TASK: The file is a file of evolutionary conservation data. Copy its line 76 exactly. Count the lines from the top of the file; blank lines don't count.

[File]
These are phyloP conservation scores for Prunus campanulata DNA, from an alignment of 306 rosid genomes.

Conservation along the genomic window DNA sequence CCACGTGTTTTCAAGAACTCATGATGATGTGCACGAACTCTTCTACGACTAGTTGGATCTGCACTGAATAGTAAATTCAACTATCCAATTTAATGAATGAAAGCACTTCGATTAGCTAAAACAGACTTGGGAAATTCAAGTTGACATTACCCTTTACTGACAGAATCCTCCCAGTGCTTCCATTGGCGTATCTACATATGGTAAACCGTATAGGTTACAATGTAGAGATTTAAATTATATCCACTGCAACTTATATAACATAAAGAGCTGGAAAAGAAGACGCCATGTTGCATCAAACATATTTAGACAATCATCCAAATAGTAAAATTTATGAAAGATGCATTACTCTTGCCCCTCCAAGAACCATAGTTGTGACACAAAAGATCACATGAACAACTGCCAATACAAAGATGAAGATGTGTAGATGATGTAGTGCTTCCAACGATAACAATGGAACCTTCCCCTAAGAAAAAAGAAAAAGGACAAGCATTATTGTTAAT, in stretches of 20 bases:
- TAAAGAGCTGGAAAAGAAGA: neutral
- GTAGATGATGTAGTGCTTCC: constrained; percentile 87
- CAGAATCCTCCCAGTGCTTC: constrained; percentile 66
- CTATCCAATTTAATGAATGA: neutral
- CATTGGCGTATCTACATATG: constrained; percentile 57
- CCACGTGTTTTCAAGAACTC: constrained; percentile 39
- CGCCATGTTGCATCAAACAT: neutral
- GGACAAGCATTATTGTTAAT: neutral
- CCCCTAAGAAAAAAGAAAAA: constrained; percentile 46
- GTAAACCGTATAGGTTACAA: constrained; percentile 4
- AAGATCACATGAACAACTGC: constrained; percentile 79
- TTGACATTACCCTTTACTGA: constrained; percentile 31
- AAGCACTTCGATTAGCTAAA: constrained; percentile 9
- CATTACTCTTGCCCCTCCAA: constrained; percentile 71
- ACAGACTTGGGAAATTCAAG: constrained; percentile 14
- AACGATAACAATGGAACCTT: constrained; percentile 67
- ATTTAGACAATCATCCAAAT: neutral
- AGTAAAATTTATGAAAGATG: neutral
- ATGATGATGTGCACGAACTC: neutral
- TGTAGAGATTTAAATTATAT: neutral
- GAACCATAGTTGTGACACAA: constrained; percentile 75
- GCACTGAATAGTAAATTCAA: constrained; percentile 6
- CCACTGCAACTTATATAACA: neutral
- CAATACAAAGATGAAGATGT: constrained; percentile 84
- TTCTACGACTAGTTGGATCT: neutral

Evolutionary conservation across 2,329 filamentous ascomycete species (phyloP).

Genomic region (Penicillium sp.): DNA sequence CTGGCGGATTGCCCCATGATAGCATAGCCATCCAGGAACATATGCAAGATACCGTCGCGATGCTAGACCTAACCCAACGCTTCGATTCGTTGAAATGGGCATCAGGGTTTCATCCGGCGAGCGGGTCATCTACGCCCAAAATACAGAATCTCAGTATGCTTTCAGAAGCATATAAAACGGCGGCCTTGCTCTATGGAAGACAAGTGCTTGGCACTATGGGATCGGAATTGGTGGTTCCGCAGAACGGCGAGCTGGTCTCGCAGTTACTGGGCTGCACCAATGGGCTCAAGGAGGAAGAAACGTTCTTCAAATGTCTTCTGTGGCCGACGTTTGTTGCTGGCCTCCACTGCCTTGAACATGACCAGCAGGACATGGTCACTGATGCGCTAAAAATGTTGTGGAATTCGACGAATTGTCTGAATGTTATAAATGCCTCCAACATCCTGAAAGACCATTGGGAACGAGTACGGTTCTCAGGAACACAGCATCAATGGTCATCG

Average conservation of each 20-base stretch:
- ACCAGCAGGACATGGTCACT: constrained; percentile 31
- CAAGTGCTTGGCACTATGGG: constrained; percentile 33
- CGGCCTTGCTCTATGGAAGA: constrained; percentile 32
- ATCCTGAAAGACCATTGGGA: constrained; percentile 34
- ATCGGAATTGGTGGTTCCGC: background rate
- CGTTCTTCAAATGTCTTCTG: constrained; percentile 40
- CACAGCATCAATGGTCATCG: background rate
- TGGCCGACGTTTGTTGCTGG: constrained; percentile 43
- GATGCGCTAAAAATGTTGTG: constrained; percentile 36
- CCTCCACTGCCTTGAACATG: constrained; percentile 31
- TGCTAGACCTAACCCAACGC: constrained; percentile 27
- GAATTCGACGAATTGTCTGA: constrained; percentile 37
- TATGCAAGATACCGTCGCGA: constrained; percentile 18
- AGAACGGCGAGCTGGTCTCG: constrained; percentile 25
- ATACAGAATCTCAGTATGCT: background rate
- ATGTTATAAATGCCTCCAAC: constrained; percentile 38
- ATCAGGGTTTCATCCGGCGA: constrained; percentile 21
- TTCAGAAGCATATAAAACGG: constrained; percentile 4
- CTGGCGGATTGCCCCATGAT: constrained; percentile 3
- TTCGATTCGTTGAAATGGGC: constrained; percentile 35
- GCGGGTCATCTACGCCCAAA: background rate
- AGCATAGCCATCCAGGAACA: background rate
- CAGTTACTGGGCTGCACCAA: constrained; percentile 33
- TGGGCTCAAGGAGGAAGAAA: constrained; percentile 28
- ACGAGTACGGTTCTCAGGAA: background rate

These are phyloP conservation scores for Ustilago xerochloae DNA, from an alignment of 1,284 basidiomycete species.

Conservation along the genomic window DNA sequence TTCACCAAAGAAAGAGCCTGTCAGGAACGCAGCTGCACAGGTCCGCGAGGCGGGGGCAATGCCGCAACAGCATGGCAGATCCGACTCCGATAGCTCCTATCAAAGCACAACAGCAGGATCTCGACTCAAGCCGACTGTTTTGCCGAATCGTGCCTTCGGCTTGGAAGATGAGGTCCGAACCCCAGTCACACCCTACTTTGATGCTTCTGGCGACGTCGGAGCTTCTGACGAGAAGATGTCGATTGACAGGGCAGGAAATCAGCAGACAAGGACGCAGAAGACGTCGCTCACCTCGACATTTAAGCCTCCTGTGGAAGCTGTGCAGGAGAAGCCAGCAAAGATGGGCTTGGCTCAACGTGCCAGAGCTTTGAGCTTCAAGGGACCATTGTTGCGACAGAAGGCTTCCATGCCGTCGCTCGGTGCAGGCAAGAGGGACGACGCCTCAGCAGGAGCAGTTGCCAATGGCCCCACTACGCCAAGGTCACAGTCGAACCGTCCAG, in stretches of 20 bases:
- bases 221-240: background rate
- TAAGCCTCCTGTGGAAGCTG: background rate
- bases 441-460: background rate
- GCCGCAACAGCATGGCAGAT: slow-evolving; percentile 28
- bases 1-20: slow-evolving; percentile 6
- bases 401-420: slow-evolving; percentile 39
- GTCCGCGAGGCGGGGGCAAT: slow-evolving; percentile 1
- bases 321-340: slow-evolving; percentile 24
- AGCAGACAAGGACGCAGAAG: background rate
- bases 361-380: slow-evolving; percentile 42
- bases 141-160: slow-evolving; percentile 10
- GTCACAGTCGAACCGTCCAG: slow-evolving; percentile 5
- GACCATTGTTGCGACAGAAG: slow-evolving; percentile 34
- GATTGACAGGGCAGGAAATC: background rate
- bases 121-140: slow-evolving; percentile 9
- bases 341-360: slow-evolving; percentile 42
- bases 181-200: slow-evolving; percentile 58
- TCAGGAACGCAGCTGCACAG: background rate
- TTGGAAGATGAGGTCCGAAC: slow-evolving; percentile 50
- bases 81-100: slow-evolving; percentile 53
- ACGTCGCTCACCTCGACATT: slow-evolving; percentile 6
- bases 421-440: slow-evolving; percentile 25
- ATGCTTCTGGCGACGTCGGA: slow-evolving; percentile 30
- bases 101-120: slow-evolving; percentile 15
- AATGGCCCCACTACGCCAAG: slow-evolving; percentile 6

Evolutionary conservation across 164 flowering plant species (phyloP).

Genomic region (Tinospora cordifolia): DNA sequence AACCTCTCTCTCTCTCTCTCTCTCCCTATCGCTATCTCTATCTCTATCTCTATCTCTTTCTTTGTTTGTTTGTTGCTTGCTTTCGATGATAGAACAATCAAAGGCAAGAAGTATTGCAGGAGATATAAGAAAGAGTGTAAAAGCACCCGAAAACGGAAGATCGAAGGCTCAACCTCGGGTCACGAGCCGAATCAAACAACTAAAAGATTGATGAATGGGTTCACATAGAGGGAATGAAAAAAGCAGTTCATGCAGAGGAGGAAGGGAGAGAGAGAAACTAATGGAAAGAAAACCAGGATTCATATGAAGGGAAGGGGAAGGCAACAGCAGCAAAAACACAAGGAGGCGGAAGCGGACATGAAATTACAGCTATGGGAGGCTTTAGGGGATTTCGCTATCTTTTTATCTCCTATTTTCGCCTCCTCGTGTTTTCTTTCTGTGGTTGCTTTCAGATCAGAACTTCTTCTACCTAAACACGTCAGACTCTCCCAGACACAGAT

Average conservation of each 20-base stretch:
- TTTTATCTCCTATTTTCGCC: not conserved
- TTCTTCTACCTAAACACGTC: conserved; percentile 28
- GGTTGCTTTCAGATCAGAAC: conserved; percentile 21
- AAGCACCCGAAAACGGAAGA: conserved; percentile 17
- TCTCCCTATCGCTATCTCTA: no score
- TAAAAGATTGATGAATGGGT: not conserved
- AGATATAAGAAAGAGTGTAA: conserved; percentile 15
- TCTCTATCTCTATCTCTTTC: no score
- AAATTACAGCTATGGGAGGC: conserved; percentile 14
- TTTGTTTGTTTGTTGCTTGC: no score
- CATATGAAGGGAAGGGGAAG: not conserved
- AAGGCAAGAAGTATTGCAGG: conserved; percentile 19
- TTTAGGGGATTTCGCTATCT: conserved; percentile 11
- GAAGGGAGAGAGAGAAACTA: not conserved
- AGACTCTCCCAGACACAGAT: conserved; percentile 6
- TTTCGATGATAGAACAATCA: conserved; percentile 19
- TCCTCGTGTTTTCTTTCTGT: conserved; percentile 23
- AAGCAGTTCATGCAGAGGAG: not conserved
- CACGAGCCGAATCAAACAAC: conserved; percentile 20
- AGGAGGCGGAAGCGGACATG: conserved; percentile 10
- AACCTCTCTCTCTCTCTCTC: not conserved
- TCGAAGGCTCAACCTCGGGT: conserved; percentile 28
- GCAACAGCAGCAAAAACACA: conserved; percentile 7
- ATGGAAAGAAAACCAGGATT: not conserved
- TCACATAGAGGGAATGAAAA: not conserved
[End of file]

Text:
- TTGGAAGATGAGGTCCGAAC: slow-evolving; percentile 50